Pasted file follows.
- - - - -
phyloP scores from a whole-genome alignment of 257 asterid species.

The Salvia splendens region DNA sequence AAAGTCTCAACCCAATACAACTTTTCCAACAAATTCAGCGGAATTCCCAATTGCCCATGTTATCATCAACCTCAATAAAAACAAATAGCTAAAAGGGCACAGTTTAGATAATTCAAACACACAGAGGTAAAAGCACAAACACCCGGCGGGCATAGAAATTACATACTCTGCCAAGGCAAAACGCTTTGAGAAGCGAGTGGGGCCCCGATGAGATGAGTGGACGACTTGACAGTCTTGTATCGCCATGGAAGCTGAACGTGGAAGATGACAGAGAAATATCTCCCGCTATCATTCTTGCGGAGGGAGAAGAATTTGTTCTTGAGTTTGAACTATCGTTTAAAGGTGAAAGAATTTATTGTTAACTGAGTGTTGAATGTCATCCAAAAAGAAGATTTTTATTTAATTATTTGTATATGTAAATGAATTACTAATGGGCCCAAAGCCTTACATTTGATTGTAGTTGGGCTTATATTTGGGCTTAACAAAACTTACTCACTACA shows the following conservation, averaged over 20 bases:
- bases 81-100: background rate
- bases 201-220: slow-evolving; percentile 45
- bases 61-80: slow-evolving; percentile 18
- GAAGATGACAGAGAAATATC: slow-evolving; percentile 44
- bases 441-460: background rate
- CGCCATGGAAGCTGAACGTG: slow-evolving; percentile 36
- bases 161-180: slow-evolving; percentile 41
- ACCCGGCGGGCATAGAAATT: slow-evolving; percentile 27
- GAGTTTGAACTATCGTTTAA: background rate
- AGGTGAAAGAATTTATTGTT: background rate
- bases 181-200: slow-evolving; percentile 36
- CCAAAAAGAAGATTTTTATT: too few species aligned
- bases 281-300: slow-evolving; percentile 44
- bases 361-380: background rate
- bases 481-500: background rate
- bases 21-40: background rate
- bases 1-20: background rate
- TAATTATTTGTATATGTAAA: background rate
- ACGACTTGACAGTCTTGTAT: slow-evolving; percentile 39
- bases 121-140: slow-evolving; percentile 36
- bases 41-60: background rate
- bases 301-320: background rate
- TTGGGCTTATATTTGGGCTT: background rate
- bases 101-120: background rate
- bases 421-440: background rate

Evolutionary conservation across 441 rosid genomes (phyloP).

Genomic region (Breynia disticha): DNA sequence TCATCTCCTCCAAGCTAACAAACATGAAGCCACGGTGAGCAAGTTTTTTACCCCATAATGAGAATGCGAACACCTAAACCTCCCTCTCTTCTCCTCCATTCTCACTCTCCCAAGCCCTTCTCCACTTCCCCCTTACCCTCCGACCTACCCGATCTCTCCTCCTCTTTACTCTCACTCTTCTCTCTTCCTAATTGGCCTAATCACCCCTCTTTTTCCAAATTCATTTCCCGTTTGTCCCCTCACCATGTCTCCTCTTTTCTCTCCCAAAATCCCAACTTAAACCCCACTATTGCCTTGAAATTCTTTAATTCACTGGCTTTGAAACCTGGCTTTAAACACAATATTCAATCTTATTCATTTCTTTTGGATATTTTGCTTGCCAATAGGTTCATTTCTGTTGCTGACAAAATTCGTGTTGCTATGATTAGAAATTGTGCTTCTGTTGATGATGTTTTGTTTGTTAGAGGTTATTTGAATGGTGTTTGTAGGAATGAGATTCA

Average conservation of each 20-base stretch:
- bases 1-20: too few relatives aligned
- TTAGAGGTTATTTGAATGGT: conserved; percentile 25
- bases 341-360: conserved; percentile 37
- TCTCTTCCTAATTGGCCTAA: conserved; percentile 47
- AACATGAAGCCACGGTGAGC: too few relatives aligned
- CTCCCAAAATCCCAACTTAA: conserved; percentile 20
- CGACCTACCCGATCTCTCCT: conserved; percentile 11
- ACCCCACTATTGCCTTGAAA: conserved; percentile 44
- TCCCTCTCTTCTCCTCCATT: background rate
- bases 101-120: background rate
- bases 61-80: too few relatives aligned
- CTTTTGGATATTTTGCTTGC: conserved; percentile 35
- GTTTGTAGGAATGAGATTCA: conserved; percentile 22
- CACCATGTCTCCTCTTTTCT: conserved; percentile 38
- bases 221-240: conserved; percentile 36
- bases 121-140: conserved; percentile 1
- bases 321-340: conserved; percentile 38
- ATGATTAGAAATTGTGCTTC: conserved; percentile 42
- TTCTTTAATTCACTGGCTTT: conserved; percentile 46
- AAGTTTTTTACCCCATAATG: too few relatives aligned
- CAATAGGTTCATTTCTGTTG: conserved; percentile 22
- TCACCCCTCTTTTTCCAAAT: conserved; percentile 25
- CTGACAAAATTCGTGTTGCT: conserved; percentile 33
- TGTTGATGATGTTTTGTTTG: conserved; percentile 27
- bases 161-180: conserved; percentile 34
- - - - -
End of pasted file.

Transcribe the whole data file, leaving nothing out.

phyloP scores from a whole-genome alignment of 257 asterid species.

The Salvia splendens region DNA sequence AAAGTCTCAACCCAATACAACTTTTCCAACAAATTCAGCGGAATTCCCAATTGCCCATGTTATCATCAACCTCAATAAAAACAAATAGCTAAAAGGGCACAGTTTAGATAATTCAAACACACAGAGGTAAAAGCACAAACACCCGGCGGGCATAGAAATTACATACTCTGCCAAGGCAAAACGCTTTGAGAAGCGAGTGGGGCCCCGATGAGATGAGTGGACGACTTGACAGTCTTGTATCGCCATGGAAGCTGAACGTGGAAGATGACAGAGAAATATCTCCCGCTATCATTCTTGCGGAGGGAGAAGAATTTGTTCTTGAGTTTGAACTATCGTTTAAAGGTGAAAGAATTTATTGTTAACTGAGTGTTGAATGTCATCCAAAAAGAAGATTTTTATTTAATTATTTGTATATGTAAATGAATTACTAATGGGCCCAAAGCCTTACATTTGATTGTAGTTGGGCTTATATTTGGGCTTAACAAAACTTACTCACTACA shows the following conservation, averaged over 20 bases:
- bases 81-100: background rate
- bases 201-220: slow-evolving; percentile 45
- bases 61-80: slow-evolving; percentile 18
- GAAGATGACAGAGAAATATC: slow-evolving; percentile 44
- bases 441-460: background rate
- CGCCATGGAAGCTGAACGTG: slow-evolving; percentile 36
- bases 161-180: slow-evolving; percentile 41
- ACCCGGCGGGCATAGAAATT: slow-evolving; percentile 27
- GAGTTTGAACTATCGTTTAA: background rate
- AGGTGAAAGAATTTATTGTT: background rate
- bases 181-200: slow-evolving; percentile 36
- CCAAAAAGAAGATTTTTATT: too few species aligned
- bases 281-300: slow-evolving; percentile 44
- bases 361-380: background rate
- bases 481-500: background rate
- bases 21-40: background rate
- bases 1-20: background rate
- TAATTATTTGTATATGTAAA: background rate
- ACGACTTGACAGTCTTGTAT: slow-evolving; percentile 39
- bases 121-140: slow-evolving; percentile 36
- bases 41-60: background rate
- bases 301-320: background rate
- TTGGGCTTATATTTGGGCTT: background rate
- bases 101-120: background rate
- bases 421-440: background rate

Evolutionary conservation across 441 rosid genomes (phyloP).

Genomic region (Breynia disticha): DNA sequence TCATCTCCTCCAAGCTAACAAACATGAAGCCACGGTGAGCAAGTTTTTTACCCCATAATGAGAATGCGAACACCTAAACCTCCCTCTCTTCTCCTCCATTCTCACTCTCCCAAGCCCTTCTCCACTTCCCCCTTACCCTCCGACCTACCCGATCTCTCCTCCTCTTTACTCTCACTCTTCTCTCTTCCTAATTGGCCTAATCACCCCTCTTTTTCCAAATTCATTTCCCGTTTGTCCCCTCACCATGTCTCCTCTTTTCTCTCCCAAAATCCCAACTTAAACCCCACTATTGCCTTGAAATTCTTTAATTCACTGGCTTTGAAACCTGGCTTTAAACACAATATTCAATCTTATTCATTTCTTTTGGATATTTTGCTTGCCAATAGGTTCATTTCTGTTGCTGACAAAATTCGTGTTGCTATGATTAGAAATTGTGCTTCTGTTGATGATGTTTTGTTTGTTAGAGGTTATTTGAATGGTGTTTGTAGGAATGAGATTCA

Average conservation of each 20-base stretch:
- bases 1-20: too few relatives aligned
- TTAGAGGTTATTTGAATGGT: conserved; percentile 25
- bases 341-360: conserved; percentile 37
- TCTCTTCCTAATTGGCCTAA: conserved; percentile 47
- AACATGAAGCCACGGTGAGC: too few relatives aligned
- CTCCCAAAATCCCAACTTAA: conserved; percentile 20
- CGACCTACCCGATCTCTCCT: conserved; percentile 11
- ACCCCACTATTGCCTTGAAA: conserved; percentile 44
- TCCCTCTCTTCTCCTCCATT: background rate
- bases 101-120: background rate
- bases 61-80: too few relatives aligned
- CTTTTGGATATTTTGCTTGC: conserved; percentile 35
- GTTTGTAGGAATGAGATTCA: conserved; percentile 22
- CACCATGTCTCCTCTTTTCT: conserved; percentile 38
- bases 221-240: conserved; percentile 36
- bases 121-140: conserved; percentile 1
- bases 321-340: conserved; percentile 38
- ATGATTAGAAATTGTGCTTC: conserved; percentile 42
- TTCTTTAATTCACTGGCTTT: conserved; percentile 46
- AAGTTTTTTACCCCATAATG: too few relatives aligned
- CAATAGGTTCATTTCTGTTG: conserved; percentile 22
- TCACCCCTCTTTTTCCAAAT: conserved; percentile 25
- CTGACAAAATTCGTGTTGCT: conserved; percentile 33
- TGTTGATGATGTTTTGTTTG: conserved; percentile 27
- bases 161-180: conserved; percentile 34